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John Calvin's American Legacy$
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Thomas Davis

Print publication date: 2010

Print ISBN-13: 9780195390971

Published to Oxford Scholarship Online: May 2010

DOI: 10.1093/acprof:oso/9780195390971.001.0001

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Practical Ecclesiology in John Calvin and Jonathan Edwards

Practical Ecclesiology in John Calvin and Jonathan Edwards

Chapter:
(p.91) 4 Practical Ecclesiology in John Calvin and Jonathan Edwards
Source:
John Calvin's American Legacy
Author(s):

Amy Plantinga Pauw

Publisher:
Oxford University Press
DOI:10.1093/acprof:oso/9780195390971.003.0004

Calvin’s ecclesiology is a site of creative theological construction, drawing together the insights of the gathered church of the radical Reformation and the Catholic notion of the church as a sacrament of grace. Calvin’s pastoral practice acknowledged the peccability of the church while energetically pursuing visible holiness. He argued for particular reforms but also believed that the building up of the church is God’s work: the church for Calvin is at once a community of gift and a community of argument. Edwards inherited the theological tensions and the dynamism of Calvin’s ecclesiology, and his own pastorate provided ample opportunities for ecclesial reflection. This chapter compares Calvin’s arguments against requiring ministerial celibacy with Edwards’s arguments in support of revivals, making clear that both saw the central pastoral task not as the maintenance of a historic tradition but as the prayerful, communal discernment of the present form of ecclesial faithfulness.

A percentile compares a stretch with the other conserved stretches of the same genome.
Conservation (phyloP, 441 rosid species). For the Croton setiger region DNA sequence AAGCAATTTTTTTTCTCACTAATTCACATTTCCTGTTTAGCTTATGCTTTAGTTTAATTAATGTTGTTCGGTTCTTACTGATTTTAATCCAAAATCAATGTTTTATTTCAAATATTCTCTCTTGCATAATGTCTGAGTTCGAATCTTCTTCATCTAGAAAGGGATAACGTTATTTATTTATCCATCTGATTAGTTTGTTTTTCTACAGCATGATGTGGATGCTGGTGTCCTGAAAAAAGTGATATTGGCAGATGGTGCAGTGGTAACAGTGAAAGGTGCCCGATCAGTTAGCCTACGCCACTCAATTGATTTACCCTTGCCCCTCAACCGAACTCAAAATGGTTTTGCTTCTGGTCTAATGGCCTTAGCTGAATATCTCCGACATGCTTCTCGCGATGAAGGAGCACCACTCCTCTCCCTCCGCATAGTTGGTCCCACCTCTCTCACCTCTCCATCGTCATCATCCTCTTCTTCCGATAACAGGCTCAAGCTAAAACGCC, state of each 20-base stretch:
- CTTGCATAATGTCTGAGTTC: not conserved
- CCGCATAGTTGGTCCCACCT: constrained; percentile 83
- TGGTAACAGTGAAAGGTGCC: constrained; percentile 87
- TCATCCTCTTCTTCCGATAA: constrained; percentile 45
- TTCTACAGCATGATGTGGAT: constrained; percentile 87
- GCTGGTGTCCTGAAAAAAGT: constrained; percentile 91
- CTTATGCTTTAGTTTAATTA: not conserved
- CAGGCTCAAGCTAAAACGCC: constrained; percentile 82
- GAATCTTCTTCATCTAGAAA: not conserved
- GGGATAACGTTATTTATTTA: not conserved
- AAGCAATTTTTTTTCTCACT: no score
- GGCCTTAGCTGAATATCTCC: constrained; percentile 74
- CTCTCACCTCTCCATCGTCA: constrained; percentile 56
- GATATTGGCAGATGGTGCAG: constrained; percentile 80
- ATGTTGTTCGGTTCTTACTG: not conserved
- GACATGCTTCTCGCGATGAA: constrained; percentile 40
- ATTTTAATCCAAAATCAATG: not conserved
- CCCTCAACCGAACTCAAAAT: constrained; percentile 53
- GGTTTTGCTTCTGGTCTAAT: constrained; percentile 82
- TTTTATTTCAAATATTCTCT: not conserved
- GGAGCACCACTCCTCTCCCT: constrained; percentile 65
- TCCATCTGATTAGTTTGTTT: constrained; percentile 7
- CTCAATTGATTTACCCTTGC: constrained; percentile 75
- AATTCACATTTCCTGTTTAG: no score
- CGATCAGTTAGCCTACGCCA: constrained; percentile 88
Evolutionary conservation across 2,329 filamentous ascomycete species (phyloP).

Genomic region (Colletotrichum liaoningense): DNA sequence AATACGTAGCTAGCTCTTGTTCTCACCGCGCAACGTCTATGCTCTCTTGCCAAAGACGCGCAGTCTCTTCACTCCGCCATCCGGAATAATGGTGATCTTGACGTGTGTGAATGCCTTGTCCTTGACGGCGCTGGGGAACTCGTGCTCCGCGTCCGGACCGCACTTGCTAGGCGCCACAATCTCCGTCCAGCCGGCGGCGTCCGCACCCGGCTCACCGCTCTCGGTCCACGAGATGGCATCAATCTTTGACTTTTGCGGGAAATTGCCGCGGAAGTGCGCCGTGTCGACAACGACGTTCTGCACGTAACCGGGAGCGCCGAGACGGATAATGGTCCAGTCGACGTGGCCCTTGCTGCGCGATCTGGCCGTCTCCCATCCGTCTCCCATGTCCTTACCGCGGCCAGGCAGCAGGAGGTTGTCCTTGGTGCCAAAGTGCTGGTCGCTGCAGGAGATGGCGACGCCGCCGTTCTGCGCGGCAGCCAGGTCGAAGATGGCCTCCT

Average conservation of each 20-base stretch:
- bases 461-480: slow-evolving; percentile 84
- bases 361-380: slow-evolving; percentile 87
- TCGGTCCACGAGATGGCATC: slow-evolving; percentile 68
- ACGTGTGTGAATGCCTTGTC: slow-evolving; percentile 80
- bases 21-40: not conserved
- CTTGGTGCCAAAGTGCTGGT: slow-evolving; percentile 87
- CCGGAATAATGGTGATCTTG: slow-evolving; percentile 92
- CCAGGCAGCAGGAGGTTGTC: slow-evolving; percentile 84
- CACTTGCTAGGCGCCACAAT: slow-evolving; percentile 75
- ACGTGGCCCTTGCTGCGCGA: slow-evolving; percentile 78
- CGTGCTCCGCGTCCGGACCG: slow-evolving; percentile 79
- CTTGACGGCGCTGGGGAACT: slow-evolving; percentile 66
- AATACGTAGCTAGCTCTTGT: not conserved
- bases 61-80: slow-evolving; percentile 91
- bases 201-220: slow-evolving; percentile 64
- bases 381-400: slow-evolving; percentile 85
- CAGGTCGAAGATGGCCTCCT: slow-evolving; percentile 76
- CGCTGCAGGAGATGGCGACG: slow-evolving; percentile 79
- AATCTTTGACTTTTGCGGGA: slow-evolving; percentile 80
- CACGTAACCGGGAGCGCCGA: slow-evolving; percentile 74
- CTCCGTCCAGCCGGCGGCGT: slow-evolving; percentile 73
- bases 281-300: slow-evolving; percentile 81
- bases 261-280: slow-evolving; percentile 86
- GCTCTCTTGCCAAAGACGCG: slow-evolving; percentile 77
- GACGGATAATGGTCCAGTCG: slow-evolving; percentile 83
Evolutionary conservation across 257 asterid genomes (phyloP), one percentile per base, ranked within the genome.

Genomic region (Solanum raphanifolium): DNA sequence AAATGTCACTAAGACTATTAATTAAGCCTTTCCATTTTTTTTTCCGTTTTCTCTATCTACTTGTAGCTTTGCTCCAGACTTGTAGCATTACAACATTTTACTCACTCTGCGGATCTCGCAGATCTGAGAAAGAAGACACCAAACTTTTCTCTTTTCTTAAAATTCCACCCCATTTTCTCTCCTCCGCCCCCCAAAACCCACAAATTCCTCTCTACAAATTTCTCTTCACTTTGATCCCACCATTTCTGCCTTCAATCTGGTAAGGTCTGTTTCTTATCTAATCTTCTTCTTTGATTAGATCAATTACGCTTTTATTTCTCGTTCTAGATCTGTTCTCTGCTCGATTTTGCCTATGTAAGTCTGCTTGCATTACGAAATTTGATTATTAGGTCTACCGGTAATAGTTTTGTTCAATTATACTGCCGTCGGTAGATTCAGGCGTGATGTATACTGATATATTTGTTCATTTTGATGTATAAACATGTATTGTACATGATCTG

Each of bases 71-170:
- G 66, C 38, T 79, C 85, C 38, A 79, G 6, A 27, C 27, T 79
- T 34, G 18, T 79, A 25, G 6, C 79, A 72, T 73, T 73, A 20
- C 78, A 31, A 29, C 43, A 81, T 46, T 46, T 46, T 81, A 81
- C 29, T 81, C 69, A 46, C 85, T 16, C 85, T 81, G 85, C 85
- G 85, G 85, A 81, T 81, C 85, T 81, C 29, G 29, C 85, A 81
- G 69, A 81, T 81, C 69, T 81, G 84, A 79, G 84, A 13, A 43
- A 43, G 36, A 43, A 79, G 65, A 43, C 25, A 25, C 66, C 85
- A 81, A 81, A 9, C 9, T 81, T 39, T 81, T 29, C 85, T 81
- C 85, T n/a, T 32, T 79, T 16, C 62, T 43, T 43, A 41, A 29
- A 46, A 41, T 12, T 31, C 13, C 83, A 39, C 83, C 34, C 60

Keywords:   John Calvin, Jonathan Edwards, ecclesiology, ministerial celibacy, revivalism

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